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Opening Day 2019: New, fun, random things in store this season

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Opening Day is Thursday, so today we’re previewing. In addition to the stuff, like this, we’ll be posting this morning, be sure to join us for a 2019 season preview on the MyTeams App at 2PM Eastern Time.

We’ve posted our National League Preview and American League Preview. And, though they’ll almost certainly be wrong, here are our predictions for 2019. Now let’s look at some of the new, random and fun things in store for the 2019 season.

The New Faces

If you only follow your team closely and if your team is returning Casey O’RetiredCatcher as manager for the 19th straight season, you may not be aware of the new faces in dugouts across the league. There are six new skippers in the bigs this year: David Bell with the Reds, Chris Woodward with the Rangers, Charlie Montoyo with the Blue Jays, Brad Ausmus with the Angels, Rocco Baldelli with the Twins and Brandon Hyde with the Orioles.

There are also several new general managers/president of baseball operations guys, though you’ve had a better chance to get to know them during the hot stove season:Brodie Van Wagenen with the Mets, Farhan Zaidi with the Giants, and Mike Elias with the Orioles.


The New Looks

Only two teams have made wholesale changes to their standard uniform. The Indians, you know well by now, have removed Chief Wahoo from their caps and sleeves, with a Block-C appearing on all caps now. Otherwise they look more or less the same. The Marlins have undergone a complete renovation:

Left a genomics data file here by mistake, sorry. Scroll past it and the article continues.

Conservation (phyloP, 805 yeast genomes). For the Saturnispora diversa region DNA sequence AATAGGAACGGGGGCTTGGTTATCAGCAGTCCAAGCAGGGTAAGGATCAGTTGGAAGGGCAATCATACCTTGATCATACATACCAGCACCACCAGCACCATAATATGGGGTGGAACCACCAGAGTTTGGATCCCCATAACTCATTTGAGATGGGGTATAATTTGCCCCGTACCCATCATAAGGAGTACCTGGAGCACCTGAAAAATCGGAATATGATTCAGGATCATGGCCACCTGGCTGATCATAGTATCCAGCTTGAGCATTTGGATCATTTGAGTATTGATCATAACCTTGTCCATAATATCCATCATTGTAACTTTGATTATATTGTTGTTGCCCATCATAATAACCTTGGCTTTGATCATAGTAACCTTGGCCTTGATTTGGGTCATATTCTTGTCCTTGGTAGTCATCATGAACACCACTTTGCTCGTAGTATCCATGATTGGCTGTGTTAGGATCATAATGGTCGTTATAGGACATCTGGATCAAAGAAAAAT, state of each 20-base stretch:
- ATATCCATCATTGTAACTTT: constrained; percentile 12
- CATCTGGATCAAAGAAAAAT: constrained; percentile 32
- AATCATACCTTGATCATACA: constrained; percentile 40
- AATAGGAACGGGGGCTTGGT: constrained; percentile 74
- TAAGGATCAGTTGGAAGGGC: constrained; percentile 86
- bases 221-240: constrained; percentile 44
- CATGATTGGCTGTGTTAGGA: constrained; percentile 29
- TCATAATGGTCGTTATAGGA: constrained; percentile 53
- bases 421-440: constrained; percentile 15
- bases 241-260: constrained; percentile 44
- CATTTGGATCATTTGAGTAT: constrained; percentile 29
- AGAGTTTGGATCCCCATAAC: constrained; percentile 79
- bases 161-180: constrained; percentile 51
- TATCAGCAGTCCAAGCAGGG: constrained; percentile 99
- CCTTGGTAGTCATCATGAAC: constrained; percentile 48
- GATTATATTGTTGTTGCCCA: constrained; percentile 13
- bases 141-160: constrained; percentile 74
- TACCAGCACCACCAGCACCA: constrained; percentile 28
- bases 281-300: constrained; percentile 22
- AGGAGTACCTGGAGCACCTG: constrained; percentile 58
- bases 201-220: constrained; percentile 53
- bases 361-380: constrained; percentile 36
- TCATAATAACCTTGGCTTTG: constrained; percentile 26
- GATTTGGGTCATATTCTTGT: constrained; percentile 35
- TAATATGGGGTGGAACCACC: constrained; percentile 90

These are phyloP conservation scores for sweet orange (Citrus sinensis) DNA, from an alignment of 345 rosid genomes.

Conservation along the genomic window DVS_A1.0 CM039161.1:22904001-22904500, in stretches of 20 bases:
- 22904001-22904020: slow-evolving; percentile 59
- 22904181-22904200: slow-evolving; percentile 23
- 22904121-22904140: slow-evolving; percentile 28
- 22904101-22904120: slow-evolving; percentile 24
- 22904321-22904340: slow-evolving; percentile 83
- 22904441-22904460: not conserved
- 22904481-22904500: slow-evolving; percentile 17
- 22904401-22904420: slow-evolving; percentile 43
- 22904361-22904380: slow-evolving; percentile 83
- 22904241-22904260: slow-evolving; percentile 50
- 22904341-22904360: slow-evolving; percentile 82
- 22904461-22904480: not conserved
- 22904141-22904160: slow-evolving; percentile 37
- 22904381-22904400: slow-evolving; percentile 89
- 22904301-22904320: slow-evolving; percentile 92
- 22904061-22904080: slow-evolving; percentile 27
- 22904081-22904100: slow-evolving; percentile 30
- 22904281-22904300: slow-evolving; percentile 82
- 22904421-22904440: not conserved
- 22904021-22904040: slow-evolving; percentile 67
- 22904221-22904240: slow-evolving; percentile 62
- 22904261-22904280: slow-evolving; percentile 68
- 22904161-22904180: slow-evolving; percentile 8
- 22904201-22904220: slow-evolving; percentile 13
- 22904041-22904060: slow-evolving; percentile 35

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There will, obviously, be a lot of random alternates and things. And the Reds will be doing throwbacks all season long. Some of them are pretty wild.


The Stadiums

This will be the Texas Rangers’ final season at Globe Life Park in Arlington. Next year they will be moving to Globe Life Field, just next door. The “old” park opened way, way, way back in 1994, so I hope its decrepit and crumbling walls and antiquated electrical and plumbing systems don’t injure someone before the season is out.

Two parks are getting new names: the stadium of the Seattle Mariners — formerly Safeco Field — is now T-Mobile Park. The home field of the San Francisco Giants will get its fourth name since opening in 2000: Oracle Park.


The Schedule

Given that we — and Major League Baseball for that matter — tend to see the early regular season games which occur in Japan or Australia or other international locations as special cases, Thursday is truly Opening Day. Let the record reflect that March 28 is the earliest Opening Day in Major League Baseball history. It beats last year’s previous record by one day.